The invention will now be illustrated by the following Examples, in which all parts and percentages are by weight unless otherwise stated.
Three acid clay colour developer formulations were prepared at different pH values and were each conventionally blade-coated on to conventional alkyl ketene dimer sized 48 g m-2 carbonless base paper and dried to give CF sheets. The coatweight applied was 8-9 g m-2. Each formulation contained, on a dry basis, 58% acid-washed montmorillonite colour developer clay ("Silton AC" supplied by Mizusawa of Japan), 25% kaolin extender and 17% styrene-butadiene latex binder and was made up at around 47 to 48% solids content. Sodium hydroxide was used for pH adjustment, the amount required being of the order of 2 to 3% depending on the final mix pH desired. The final mix pH values obtained were 10.2, 9.1 and 8.2.
The surface pH of the final CF papers were determined using a pH meter fitted with a surface electrode, and were as set out below:
______________________________________ Mix pH Surface pH______________________________________ 8.2 8.2 9.1 9.0 10.2 9.7______________________________________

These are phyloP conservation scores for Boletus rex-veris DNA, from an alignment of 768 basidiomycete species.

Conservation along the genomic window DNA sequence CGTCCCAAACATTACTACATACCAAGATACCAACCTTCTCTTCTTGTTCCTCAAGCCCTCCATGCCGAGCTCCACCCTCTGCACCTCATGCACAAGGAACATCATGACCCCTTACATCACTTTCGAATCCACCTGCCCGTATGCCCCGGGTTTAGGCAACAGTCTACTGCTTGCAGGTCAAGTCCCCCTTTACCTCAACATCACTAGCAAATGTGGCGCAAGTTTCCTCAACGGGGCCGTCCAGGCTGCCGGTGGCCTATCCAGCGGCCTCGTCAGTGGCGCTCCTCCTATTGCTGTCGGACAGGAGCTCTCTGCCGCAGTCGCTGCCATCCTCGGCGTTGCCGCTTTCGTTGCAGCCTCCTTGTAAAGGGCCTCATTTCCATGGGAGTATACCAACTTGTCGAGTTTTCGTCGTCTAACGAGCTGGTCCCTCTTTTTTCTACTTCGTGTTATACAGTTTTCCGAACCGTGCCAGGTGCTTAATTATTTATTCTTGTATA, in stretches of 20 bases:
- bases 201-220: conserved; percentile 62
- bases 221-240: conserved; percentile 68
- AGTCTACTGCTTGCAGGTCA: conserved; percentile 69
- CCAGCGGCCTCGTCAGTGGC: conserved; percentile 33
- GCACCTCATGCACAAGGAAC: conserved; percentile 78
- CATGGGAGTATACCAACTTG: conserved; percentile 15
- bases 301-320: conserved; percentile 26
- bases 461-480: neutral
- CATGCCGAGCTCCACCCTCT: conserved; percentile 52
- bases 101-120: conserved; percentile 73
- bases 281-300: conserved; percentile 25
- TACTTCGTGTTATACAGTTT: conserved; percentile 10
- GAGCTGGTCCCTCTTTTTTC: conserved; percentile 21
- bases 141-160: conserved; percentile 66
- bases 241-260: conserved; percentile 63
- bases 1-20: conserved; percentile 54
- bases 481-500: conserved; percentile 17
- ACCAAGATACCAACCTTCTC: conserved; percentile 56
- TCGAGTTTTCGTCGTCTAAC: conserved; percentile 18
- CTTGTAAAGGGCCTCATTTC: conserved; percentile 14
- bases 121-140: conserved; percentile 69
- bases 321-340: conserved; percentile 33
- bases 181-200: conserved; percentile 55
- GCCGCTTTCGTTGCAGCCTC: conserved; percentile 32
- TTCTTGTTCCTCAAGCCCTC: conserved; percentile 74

The CF papers were then each incorporated in respective pressure-sensitive copying paper sets with microcapsule-coated CB paper of which the microcapsules contained a 1% solution in 100% CNO of 2-phenyl-4-(4-diethylaminophenyl)-4-(4-methoxyphenyl)-6-methyl-7-dimethylamino-4H-benz.3,1 oxazine i.e. Compound (I) referred to earlier (the 1% concentration figure relates to the compound as prepared including isomers as previously referred to and any minor impurities also present). The microcapsules had been prepared in conventional manner by a coacervation technique as generally disclosed in British Patent No. 870476. The microcapsule wall materials used were gelatin, carboxymethyl cellulose and vinylmethyl ether/maleic anhydride copolymer. Once produced, the microcapsules were formulated into a conventional microcapsule coating composition with a gelatinized starch binder and a particulate starch "stilt material" for preventing accidental rupture of the microcapsule during storage and handling etc. This coating composition was then coated on to a base paper as conventionally used in the manufacture of pressure-sensitive copying paper to produce the CB paper.